Key words: neuromyelitis optica spectrum disorders, optic neuritis, longitudinally extensive tranverse myelitis, brainstem, hypothalamus, encephalopathy, MRI, antiaquaporin-4 antibody.


Neuromielite óptica (NMO) tem sido tradicionalmente caracterizada como associação de neurite óptica recorrente ou bilateral e mielite tranversa longitudinalmente extensa (MTLE). O conceito de NMO tem mudado desde a identificação do anticorpo antiaquaporina-4. A NMO é atualmente considerada como um espectro de condições contendo pelo menos um dos eventos índices da doença (neurite óptica recorrente ou bilateral e MTLE) e soropositividade para AQP4-IgG. A maioria dos pacientes apresenta lesões cerebrais à imagem por ressonância magnética (IRM), algumas delas típicas de NMO. Pacientes soropositivos podem desenvolver sintomas de tronco encefálico, hipotálamo e de encefalopatia precedendo os eventos índices, ou isoladamente, na ausência de qualquer evidência de alteração visual ou espinal. Por outro lado, há pacientes soronegativos que apresentam ou neurite óptica ou MTLE associada a lesões cerebrais típicas de NMO à IRM. Todas essas situações estão incluídas no espectro expandido de NMO aqui proposto.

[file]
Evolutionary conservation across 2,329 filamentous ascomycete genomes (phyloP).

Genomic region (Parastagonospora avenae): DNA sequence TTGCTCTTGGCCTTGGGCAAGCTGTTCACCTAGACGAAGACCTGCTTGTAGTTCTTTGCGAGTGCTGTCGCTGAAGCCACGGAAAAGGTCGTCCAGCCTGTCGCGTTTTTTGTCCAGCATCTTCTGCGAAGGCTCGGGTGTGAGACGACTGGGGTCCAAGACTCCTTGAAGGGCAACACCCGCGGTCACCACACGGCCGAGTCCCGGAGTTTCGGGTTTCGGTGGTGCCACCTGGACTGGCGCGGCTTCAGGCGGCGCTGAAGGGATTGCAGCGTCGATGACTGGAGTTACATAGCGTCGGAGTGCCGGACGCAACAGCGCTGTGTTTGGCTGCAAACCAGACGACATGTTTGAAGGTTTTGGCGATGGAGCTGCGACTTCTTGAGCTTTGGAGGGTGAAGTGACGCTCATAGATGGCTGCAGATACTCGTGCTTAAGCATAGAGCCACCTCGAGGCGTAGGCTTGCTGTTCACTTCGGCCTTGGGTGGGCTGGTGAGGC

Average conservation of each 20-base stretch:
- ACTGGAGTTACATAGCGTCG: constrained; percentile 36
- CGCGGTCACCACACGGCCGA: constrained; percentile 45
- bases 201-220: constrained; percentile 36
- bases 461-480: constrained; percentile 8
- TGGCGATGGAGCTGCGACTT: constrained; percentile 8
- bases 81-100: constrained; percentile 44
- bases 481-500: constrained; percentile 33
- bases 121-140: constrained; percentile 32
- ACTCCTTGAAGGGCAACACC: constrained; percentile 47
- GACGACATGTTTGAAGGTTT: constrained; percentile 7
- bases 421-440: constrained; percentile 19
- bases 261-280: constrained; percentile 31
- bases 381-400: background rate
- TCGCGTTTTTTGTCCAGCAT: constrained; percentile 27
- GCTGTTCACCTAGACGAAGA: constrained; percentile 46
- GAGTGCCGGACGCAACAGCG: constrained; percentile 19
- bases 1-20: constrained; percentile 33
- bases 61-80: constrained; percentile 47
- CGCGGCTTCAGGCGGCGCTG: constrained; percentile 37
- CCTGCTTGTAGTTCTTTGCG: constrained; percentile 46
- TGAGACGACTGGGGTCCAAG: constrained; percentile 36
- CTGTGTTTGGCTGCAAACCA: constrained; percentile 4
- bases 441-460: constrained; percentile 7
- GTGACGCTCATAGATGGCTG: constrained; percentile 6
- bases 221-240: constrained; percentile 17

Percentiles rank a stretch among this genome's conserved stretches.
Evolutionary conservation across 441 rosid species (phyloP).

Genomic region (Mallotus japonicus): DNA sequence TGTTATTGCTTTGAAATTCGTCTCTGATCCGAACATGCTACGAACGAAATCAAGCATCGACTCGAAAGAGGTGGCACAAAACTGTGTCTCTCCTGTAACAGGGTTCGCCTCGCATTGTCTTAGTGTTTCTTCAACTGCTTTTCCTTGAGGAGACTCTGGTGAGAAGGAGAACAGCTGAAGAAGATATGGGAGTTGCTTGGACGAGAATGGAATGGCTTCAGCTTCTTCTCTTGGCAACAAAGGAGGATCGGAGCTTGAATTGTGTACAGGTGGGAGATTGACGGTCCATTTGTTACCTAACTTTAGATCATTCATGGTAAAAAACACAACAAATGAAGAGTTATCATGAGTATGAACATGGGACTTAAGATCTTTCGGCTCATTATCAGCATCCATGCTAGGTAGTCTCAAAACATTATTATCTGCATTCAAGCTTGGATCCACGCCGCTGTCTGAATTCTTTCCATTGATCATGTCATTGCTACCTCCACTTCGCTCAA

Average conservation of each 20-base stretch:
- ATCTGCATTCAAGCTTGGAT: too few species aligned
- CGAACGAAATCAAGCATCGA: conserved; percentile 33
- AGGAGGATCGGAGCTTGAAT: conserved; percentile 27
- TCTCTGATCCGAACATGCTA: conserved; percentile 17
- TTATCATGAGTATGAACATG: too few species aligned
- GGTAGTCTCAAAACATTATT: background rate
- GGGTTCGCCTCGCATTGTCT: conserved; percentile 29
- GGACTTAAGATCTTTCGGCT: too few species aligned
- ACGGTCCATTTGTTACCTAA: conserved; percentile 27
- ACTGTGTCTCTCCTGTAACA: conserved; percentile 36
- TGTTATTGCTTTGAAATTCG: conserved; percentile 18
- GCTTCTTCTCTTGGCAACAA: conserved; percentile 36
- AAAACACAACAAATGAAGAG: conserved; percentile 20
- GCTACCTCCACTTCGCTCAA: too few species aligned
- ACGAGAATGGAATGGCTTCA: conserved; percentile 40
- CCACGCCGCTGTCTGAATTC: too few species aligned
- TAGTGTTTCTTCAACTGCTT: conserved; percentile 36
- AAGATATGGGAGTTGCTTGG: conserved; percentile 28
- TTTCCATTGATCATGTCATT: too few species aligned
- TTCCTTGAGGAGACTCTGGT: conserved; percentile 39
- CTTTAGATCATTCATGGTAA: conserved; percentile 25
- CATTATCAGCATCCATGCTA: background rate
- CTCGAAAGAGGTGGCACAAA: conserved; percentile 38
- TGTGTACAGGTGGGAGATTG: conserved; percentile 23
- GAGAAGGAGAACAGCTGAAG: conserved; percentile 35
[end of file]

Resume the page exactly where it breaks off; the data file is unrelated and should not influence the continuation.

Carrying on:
Palavras-Chave: espectro de neuromielite óptica, neurite óptica, mielite transversa longitudinalmente extensa, tronco encefálico, hipotálamo, encefalopatia, IRM, anticorpo antiaquaporina-4.